What is Foraminal Stenosis?

Thirty-three vertebrae make up the spine, and in between each one is a small opening called a foramen. The foreman allows nerves to pass from the spinal cord to other body parts. Sometimes, with age or injury, these openings can tighten or even close, causing a condition called foraminal stenosis.

Types of Foraminal Stenosis

The spinal cord acts as a neural superhighway in charge of sending and receiving neural signals from the brain, allowing the body to move and feel sensations. In addition to this “highway,” the foramen could be likened to on and off-ramps. If one of these openings narrows, neural traffic jams can occur, leading to pain, numbness, or weakening of various body parts. 

Neural foraminal stenosis is usually divided into three categories based on the location of foraminal narrowing along the spine.

Cervical Stenosis

The nerves that branch out from the cervical spine provide feeling to the upper body. Pinched nerves in the neck caused by foraminal narrowing can cause a wide range of sensations in the shoulders and arms that can include:

  • Tingling in the hands 
  • Weakness or heaviness of the arms
  • Sharp neck pain

Thoracic Stenosis

Thoracic Stenosis affects the mid-back region where the vertebrae attach to the ribs. While thoracic stenosis is the least common of the three types of spinal foraminal narrowing, it often has the most profound effect on the body. Symptoms may include:

  • Backaches
  • Difficulty with spinal rotation
  • Body Imbalance or sense of instability

Lumbar Stenosis

Lumbar stenosis is a common form of foraminal narrowing that often comes with age. It is estimated that over 90% of individuals will experience lumbar stenosis by the time they reach 60. Because the lumbar spine supports the weight of the torso and upper body, nerve compression is often quite extensive. It can affect both sides of the spinal nerve roots, resulting in a specific type of stenosis referred to as bilateral foraminal stenosis. Symptoms often include:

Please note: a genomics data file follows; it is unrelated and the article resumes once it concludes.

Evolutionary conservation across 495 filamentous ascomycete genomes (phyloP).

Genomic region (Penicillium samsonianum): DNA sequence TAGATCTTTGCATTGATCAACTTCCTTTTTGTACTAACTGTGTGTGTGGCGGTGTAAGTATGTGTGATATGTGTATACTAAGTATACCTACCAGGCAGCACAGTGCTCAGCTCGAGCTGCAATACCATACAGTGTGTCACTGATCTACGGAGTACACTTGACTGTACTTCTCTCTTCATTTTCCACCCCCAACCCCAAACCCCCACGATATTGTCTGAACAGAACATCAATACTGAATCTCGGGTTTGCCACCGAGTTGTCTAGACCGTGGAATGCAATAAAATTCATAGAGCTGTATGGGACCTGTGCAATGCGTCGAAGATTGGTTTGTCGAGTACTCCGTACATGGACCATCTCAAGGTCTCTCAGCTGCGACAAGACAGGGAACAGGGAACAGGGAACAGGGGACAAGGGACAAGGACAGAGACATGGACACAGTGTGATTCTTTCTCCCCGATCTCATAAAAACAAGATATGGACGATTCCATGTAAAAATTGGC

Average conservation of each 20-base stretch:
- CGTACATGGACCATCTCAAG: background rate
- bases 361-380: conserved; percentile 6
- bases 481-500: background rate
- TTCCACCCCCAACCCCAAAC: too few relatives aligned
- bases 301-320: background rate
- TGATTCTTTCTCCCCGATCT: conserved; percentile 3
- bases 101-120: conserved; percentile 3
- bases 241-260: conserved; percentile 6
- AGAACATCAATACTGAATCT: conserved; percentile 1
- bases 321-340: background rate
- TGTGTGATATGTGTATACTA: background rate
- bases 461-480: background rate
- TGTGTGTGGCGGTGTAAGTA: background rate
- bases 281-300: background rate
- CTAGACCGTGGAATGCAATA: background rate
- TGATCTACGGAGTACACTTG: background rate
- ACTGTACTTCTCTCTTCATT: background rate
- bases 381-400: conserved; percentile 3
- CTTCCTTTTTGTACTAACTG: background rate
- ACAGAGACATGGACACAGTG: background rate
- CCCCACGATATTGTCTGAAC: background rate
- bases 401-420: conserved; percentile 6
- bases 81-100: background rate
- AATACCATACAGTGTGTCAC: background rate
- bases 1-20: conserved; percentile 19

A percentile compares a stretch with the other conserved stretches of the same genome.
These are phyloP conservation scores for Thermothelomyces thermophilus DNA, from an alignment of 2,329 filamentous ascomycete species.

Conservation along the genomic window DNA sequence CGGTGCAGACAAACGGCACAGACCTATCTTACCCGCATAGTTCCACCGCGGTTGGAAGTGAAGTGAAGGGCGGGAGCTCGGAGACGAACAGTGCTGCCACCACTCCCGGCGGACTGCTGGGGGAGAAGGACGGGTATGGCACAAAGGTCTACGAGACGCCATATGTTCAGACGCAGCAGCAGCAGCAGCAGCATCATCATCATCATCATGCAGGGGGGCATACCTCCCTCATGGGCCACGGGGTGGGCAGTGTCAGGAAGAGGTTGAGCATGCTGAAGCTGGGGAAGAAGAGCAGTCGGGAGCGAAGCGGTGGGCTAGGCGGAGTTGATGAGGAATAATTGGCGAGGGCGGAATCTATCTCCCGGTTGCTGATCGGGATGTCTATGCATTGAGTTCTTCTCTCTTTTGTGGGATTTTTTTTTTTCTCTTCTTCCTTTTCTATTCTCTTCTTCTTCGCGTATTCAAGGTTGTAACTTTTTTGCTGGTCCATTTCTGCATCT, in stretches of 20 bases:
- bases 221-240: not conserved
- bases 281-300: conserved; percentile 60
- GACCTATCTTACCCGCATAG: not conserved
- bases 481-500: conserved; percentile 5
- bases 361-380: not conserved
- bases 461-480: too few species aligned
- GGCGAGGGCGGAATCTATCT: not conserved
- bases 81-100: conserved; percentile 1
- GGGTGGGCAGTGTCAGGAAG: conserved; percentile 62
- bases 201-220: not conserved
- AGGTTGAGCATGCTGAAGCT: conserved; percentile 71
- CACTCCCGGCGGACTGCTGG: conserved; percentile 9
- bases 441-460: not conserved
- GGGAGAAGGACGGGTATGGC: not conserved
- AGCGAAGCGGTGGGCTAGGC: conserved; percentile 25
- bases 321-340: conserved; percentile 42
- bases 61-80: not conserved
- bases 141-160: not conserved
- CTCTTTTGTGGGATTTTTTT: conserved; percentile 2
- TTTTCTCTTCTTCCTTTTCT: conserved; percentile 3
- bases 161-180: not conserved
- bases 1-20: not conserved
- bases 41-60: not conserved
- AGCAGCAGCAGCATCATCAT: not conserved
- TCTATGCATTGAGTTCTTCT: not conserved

• Sciatica
  • Weakness of the legs
  • Tingling sensation in the feet
  • Loss of bladder or bowel control

How is Foraminal Stenosis Treated?

In most cases, foraminal stenosis can be treated with a combination of physical and chiropractic therapy. A doctor may suggest a series of exercises as well as modifications to daily activities to lessen the compression of the spinal nerves.

In more severe cases of spinal stenosis, a minor surgery known as a foraminotomy may be the best option to alleviate pain and other symptoms associated with foraminal narrowing. This minimally invasive spinal procedure involves removing a small amount of bone and tissue surrounding the foramen, giving more space for a nerve.

Foraminal Stenosis Treatment in Irving, Texas

If you’re experiencing pain, discomfort, or seeming random sensations in different areas of your body, please don’t wait to seek out medical treatment. At Spine Health and Wellness, our team of doctors and chiropractic therapists specialize in identifying and treating foraminal stenosis and various other spinal conditions. Our comprehensive and conservative treatment options are designed to help you recover quickly and easily. Click here to request an appointment today!

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